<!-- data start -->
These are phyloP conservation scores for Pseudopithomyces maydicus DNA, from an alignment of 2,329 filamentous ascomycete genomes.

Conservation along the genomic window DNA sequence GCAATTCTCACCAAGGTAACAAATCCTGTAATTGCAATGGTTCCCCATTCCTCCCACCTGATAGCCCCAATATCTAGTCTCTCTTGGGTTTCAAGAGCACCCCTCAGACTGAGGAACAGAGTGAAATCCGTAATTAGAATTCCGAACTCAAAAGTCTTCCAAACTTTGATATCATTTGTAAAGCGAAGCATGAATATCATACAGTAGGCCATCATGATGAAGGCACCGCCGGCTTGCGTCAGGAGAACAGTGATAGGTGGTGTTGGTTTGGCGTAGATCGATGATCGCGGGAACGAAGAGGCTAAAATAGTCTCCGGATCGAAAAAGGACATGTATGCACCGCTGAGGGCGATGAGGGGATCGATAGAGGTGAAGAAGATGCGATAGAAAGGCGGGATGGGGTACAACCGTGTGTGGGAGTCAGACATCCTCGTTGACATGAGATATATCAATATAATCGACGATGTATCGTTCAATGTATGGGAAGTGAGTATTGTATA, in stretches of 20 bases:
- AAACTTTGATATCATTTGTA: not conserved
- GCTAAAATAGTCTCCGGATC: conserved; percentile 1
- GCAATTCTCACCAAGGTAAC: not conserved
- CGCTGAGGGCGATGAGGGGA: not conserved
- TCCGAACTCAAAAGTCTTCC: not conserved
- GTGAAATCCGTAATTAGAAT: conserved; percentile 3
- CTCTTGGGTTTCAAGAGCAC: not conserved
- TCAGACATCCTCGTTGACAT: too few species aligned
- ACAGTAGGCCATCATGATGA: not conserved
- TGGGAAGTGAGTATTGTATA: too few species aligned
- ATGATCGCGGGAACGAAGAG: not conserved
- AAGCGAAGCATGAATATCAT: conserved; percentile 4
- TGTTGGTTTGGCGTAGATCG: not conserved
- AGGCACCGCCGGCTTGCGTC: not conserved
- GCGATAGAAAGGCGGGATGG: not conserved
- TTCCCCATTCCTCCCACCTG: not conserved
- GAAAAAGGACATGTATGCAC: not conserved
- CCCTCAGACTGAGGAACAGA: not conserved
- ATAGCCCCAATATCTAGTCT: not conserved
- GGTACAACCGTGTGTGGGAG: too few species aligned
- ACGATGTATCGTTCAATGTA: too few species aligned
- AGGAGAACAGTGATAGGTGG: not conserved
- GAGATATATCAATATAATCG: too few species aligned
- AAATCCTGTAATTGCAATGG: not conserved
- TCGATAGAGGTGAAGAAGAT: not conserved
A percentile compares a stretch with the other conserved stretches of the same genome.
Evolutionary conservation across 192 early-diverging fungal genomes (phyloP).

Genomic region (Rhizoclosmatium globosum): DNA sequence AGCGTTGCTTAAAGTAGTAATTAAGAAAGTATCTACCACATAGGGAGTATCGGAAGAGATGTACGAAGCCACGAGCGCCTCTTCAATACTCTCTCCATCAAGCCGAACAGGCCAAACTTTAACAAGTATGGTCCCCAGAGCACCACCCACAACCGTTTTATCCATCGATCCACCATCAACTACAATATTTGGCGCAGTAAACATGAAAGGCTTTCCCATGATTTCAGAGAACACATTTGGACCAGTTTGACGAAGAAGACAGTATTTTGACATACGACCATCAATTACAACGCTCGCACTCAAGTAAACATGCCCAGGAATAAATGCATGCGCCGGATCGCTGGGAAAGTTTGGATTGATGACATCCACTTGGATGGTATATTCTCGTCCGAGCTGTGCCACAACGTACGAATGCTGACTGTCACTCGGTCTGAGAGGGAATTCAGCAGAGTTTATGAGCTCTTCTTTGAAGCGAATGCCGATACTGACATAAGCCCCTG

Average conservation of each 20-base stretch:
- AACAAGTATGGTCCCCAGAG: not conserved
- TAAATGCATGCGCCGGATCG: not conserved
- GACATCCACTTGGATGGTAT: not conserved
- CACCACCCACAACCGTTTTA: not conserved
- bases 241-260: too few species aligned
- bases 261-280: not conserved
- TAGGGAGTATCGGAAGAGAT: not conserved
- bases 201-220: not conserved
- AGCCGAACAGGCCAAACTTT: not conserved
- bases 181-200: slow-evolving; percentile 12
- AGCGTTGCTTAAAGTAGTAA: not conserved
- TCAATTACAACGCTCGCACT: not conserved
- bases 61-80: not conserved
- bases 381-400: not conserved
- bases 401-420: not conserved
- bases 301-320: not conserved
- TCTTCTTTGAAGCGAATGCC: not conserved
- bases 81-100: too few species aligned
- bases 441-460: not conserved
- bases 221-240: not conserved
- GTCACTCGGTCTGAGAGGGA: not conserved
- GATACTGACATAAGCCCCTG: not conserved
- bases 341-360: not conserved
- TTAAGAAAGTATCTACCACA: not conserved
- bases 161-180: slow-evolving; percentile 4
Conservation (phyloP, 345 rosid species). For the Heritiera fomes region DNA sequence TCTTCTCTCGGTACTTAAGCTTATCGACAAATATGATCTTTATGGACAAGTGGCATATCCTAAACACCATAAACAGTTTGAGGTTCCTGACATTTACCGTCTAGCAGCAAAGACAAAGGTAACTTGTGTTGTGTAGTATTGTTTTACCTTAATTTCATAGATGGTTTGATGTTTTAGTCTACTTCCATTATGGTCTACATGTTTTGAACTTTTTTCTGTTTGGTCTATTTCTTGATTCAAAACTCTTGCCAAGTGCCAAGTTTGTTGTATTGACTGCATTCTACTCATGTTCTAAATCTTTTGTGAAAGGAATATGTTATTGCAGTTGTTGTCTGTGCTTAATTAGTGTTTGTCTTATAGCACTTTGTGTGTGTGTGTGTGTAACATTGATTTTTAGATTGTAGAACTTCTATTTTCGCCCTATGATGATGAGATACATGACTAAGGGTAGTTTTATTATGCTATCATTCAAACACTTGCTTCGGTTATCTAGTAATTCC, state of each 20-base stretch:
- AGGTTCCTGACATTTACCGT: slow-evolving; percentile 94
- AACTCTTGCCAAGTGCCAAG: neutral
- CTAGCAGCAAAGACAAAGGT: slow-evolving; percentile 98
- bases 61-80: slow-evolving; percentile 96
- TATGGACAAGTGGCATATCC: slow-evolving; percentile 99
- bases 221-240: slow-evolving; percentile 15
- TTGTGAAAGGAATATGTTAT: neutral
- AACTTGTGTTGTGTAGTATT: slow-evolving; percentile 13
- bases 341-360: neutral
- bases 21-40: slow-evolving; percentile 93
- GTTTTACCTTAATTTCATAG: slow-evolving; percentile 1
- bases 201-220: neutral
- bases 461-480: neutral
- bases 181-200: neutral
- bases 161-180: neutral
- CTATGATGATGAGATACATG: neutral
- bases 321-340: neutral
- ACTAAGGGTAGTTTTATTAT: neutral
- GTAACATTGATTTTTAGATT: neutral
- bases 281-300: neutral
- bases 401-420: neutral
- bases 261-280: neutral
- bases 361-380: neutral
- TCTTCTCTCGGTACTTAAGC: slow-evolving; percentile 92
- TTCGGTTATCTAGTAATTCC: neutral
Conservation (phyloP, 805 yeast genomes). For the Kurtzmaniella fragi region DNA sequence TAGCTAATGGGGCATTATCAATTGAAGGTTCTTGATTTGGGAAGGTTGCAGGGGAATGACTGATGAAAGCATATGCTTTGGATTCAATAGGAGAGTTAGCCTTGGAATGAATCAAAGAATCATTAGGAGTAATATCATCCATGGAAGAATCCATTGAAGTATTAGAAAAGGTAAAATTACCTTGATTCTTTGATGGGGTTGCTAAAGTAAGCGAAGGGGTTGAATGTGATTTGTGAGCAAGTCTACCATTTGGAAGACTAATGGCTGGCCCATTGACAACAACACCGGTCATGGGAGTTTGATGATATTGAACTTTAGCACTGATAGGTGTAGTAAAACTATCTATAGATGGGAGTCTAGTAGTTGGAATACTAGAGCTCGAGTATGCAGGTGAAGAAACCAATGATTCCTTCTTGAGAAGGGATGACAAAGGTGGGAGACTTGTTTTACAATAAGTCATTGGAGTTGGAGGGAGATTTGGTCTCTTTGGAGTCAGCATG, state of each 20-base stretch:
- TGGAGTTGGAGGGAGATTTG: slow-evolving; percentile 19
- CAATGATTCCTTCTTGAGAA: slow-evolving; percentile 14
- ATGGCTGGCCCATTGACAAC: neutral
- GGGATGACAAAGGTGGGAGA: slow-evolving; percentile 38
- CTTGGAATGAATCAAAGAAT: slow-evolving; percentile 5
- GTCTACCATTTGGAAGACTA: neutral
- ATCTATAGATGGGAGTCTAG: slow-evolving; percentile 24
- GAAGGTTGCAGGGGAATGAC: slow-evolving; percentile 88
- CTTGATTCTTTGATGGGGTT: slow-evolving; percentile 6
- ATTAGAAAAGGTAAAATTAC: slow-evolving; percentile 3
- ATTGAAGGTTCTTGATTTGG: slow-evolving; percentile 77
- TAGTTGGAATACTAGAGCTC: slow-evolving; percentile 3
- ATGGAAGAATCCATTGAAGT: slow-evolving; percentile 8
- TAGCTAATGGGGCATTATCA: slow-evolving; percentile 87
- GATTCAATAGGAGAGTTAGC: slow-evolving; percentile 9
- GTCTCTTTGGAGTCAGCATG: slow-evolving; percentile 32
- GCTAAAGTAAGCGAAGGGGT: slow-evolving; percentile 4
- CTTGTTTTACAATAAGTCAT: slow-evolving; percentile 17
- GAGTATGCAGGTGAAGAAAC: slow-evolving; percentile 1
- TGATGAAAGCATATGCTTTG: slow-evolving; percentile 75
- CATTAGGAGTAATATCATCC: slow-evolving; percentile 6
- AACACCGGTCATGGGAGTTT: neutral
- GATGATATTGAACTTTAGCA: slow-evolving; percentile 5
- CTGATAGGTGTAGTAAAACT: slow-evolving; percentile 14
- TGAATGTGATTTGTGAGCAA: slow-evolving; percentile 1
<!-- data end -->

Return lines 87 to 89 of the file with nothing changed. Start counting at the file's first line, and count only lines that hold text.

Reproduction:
- GGGATGACAAAGGTGGGAGA: slow-evolving; percentile 38
- CTTGGAATGAATCAAAGAAT: slow-evolving; percentile 5
- GTCTACCATTTGGAAGACTA: neutral